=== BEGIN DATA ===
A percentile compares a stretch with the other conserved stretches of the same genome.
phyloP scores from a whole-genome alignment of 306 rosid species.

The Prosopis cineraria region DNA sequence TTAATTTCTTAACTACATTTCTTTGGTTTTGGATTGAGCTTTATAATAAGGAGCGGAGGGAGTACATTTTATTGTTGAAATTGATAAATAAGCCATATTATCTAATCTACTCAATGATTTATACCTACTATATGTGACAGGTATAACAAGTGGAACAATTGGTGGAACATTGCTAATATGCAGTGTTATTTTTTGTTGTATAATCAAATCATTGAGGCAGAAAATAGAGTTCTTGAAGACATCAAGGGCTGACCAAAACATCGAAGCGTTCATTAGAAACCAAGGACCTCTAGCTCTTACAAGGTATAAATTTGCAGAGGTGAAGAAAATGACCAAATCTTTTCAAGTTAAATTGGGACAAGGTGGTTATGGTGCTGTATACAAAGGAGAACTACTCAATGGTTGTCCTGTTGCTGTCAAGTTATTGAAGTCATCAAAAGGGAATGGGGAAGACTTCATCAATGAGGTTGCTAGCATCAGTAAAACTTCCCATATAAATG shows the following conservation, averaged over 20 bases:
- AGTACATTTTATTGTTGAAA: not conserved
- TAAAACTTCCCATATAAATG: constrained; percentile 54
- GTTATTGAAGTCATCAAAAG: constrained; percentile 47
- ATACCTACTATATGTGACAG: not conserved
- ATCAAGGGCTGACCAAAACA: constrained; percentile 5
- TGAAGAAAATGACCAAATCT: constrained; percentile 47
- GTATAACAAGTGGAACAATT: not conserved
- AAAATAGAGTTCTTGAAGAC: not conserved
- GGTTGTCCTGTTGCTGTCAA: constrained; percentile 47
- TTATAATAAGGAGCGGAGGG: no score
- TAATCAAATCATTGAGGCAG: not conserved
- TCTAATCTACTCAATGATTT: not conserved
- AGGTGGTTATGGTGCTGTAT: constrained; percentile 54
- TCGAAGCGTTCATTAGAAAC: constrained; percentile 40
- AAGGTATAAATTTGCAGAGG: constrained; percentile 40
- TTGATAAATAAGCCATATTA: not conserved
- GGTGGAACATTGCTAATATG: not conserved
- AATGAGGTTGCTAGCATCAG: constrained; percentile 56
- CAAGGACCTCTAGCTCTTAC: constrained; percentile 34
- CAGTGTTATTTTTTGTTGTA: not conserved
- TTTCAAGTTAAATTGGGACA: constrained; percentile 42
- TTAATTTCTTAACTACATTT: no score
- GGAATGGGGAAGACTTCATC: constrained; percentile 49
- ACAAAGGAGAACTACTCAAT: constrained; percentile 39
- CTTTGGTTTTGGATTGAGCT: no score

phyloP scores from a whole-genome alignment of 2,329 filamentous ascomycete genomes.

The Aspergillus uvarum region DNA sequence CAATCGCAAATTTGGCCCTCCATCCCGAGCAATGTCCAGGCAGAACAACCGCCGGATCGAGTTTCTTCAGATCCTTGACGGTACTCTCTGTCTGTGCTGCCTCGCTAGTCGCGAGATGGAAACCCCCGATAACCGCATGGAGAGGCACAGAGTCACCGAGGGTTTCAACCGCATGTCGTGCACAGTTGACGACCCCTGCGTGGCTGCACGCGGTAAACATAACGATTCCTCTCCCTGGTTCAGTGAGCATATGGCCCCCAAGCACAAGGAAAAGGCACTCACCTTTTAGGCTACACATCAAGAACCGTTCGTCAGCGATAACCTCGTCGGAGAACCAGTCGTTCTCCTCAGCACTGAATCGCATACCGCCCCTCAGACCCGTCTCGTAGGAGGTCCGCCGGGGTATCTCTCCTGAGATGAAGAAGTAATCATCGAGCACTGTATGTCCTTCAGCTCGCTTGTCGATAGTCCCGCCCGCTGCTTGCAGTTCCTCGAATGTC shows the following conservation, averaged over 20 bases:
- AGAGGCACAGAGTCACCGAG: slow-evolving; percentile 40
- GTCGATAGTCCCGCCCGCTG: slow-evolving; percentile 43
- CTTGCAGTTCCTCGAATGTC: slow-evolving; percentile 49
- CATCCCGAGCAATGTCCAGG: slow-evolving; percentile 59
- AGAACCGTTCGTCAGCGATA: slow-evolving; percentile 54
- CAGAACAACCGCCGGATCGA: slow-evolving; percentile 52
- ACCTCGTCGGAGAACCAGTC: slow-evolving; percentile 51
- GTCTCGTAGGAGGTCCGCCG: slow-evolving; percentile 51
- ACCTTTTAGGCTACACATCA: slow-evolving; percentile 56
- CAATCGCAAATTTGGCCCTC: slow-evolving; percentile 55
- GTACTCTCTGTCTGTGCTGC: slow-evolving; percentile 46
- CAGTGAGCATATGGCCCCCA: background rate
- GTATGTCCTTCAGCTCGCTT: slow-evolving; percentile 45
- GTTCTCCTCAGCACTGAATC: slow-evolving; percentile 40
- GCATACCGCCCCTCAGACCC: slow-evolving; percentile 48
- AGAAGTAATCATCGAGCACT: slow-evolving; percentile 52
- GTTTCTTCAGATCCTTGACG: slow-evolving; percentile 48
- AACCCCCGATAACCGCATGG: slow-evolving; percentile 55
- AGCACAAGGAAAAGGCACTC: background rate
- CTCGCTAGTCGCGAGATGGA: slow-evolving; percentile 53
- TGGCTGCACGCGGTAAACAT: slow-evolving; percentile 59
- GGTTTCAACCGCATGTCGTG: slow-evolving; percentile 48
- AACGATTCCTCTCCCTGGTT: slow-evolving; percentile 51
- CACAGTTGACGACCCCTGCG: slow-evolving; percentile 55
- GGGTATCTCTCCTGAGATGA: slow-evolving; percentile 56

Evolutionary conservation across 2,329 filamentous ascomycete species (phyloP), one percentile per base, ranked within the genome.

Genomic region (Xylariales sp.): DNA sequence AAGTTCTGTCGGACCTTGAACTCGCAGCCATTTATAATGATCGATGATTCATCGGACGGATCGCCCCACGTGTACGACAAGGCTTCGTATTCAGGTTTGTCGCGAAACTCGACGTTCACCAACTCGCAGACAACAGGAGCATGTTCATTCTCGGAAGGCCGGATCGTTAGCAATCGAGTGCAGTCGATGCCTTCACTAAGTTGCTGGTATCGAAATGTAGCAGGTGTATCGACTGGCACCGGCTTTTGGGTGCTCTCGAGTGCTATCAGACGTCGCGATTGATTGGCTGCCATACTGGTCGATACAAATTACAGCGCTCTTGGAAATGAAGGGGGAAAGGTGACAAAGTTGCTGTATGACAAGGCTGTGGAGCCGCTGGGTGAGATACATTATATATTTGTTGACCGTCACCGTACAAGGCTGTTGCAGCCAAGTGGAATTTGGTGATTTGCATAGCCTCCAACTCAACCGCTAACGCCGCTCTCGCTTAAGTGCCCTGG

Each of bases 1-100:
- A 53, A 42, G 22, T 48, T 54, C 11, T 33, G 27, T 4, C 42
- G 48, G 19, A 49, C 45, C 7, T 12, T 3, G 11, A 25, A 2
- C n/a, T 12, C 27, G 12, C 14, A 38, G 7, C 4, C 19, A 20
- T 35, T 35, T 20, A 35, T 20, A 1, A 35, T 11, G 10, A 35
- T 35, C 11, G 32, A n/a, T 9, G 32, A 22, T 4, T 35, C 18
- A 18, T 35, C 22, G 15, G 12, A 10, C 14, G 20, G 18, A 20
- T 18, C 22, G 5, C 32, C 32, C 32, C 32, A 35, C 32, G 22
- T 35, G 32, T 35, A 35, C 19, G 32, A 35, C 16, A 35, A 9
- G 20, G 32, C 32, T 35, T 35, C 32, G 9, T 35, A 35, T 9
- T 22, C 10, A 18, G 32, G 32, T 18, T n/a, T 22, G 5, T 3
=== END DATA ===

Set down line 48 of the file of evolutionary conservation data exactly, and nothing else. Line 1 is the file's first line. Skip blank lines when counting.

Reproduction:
- AACCCCCGATAACCGCATGG: slow-evolving; percentile 55